David Hattersley Warner: Can We Cease To Think Of Him?

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David Hattersley Warner (Introduction)

English actor David Hattersley Warner, who performed in theatre, film, and television, was born on July 29, 1941, and died on July 24, 2022. He studied at the Royal Academy of Dramatic Art, and in 1964, after making his stage debut with the RSC, he played Henry VI in The Wars of the Roses cycle at the Aldwych Theatre in the West End. He was then given the role of Prince Hamlet by the RSC in Peter Hall’s 1965 Hamlet production. His leading role in the Karel Reisz movie Morgan: A Suitable Case for Treatment, for which he was nominated for the BAFTA Award for Best Actor in a Leading Role, helped him become well-known on screen in 1966.

David warner
David Warner

The Ballad of Cable Hogue, Straw Dogs, Cross of Iron, The Omen, Holocaust, The Thirty Nine Steps, Time After Time (as Jack the Ripper), Time Bandits, Tron, A Christmas Carol (as Bob Cratchit opposite George C. Scott’s Ebenezer Scrooge), Portrait in Evil (as Reinhard Heydrich), Titanic, Mary Poppins Returns, and various characters in the Star Trek franchise are just a few of the films in which David played the most intriguing roles.


The young David Warner, an only kid from a chaotic family, did not thrive in either academics or athletics. For him, the school was a nightmare. He started acting not with the intention of making it a career, but rather to get away from (in his own words) “a messy childhood.” Warner had some early guidance from one of his professors, managed to get into RADA beyond all odds, and made his stage debut in 1962 at the Royal Court Theatre as Snout in Tony Richardson’s production of A Midsummer Night’s Dream. A year later, at the Royal Shakespeare Company, he played Hamlet as the company’s youngest actor ever.

David Warner (actor)
David Acting Career

He may not have been as adept at comedy as Falstaff, Lysander, or (in a few instances) Henry VI. Eventually losing interest in theatre (and suffering from stage anxiety for several years), Warner discovered that the celluloid medium was more conducive to his needs. He had established himself as one of Britain’s most sought-after character performers by the 1970s and went on to have a distinguished and successful career on both sides of the Atlantic, rarely turning down a role that was offered to him. Warner, who is tall and somewhat awkward-looking, has a knack for portraying tormented, contemplative loners, outcasts and mavericks, or simply evil people. The latter included SS General Reinhardt Heydrich in Holocaust (1978), Jack the Ripper in Time After Time (1979), Picard’s cruel Cardassian torturer Gul Madred in Star Trek: The Next Generation (1987), the evil ex-Pinkerton man Spicer Lovejoy in Titanic (1997), and the villainous geniuses of Time Bandits (1981) (a role Jonathan Pryce declined) and TRON (1982). He also attempted the Frankenstein creature in Robert Powell’s film (1984).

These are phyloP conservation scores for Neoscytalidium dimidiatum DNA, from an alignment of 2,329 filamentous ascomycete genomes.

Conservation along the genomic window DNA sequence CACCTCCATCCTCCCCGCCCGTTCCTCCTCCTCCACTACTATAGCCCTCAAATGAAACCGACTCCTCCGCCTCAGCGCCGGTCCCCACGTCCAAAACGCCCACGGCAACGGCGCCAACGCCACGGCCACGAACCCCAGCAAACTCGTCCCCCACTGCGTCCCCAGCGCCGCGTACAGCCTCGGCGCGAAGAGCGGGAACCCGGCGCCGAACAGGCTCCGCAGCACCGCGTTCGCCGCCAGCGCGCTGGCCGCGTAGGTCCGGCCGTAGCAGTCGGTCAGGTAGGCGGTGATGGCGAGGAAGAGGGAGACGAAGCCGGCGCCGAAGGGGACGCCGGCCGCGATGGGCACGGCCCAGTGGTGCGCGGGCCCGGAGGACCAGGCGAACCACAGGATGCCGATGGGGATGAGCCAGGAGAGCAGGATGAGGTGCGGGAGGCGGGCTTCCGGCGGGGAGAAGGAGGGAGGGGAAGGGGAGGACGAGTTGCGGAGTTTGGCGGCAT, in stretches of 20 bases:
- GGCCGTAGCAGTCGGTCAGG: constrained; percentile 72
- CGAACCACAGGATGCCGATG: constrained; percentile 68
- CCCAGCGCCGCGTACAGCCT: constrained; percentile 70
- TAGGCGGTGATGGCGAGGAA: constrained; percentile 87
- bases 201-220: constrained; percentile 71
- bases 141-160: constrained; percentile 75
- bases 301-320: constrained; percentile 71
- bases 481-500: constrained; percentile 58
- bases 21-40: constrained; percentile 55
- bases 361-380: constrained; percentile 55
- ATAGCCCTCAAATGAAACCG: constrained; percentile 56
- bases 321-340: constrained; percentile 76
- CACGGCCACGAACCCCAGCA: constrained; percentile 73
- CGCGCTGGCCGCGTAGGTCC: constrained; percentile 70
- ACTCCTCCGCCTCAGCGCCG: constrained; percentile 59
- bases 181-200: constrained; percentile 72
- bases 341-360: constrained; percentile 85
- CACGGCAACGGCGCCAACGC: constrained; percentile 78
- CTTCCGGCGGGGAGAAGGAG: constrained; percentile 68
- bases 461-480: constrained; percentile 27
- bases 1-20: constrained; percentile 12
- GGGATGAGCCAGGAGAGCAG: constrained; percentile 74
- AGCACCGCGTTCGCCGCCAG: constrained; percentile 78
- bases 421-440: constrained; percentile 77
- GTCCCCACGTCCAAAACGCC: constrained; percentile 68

Warner’s first major break came because of his little role in A Midsummer Night’s Dream. Tony Richardson cast him as the sleazy, pimple-faced antagonist Blifil in his raucous time frolic Tom Jones (1963), where he competed with Albert Finney for Susannah York’s affections. Morgan! (1966), featuring Warner as a mad artist with Marxist leanings who goes to insane lengths to recapture his ex-wife (played by Vanessa Redgrave), including blowing up his mother-in-law, was Warner’s first genuine leading role on the big screen. Warner portrayed a corporate dropout who grows hallucinogenic mushrooms in an automated future in the offbeat satire Work Is a Four Letter Word (1968). In less bizarre roles, he played a doomed photojournalist who literally loses his head in The Omen (1976) (Warner later cited working with Gregory Peck as a career highlight), the sympathetic but tragic Klingon Chancellor Gorkon in Star Trek VI: The Undiscovered Country (1991), and the sad, likable fantasy writer Aldous Gajic in Babylon 5. (1993). Warner also made appearances in three movies for which director Sam Peckinpah personally selected him. The Ballad of Cable Hogue (1970), a comedy-western starring roving-eyed itinerant Reverend Joshua Duncan Sloane played by Warner, is possibly the best of these. For his portrayal of Roman Senator Pomponius Falco in the miniseries Masada, Warner received an Emmy Award for Outstanding Supporting Actor in a Limited Series (1981).

David Warner Hollywood actor
David Hattersley Warner

Wife, Children, Age

  • He had Luke Warner, a son, and Melissa Warner, a daughter, both from his previous marriage to Sheilah Kent.
  • He was 80 years old at the time of his passing away.

Cause of death

Warner passed away from a cancer-related illness at Denville Hall (a retirement facility for actors and other theatrical professionals) in Northwood, London, on July 24, 2022, five days before his 81st birthday. He had been diagnosed with cancer eighteen months prior to his passing.

Read More: Shakespeare’s Hamlet: Summary and plot overview

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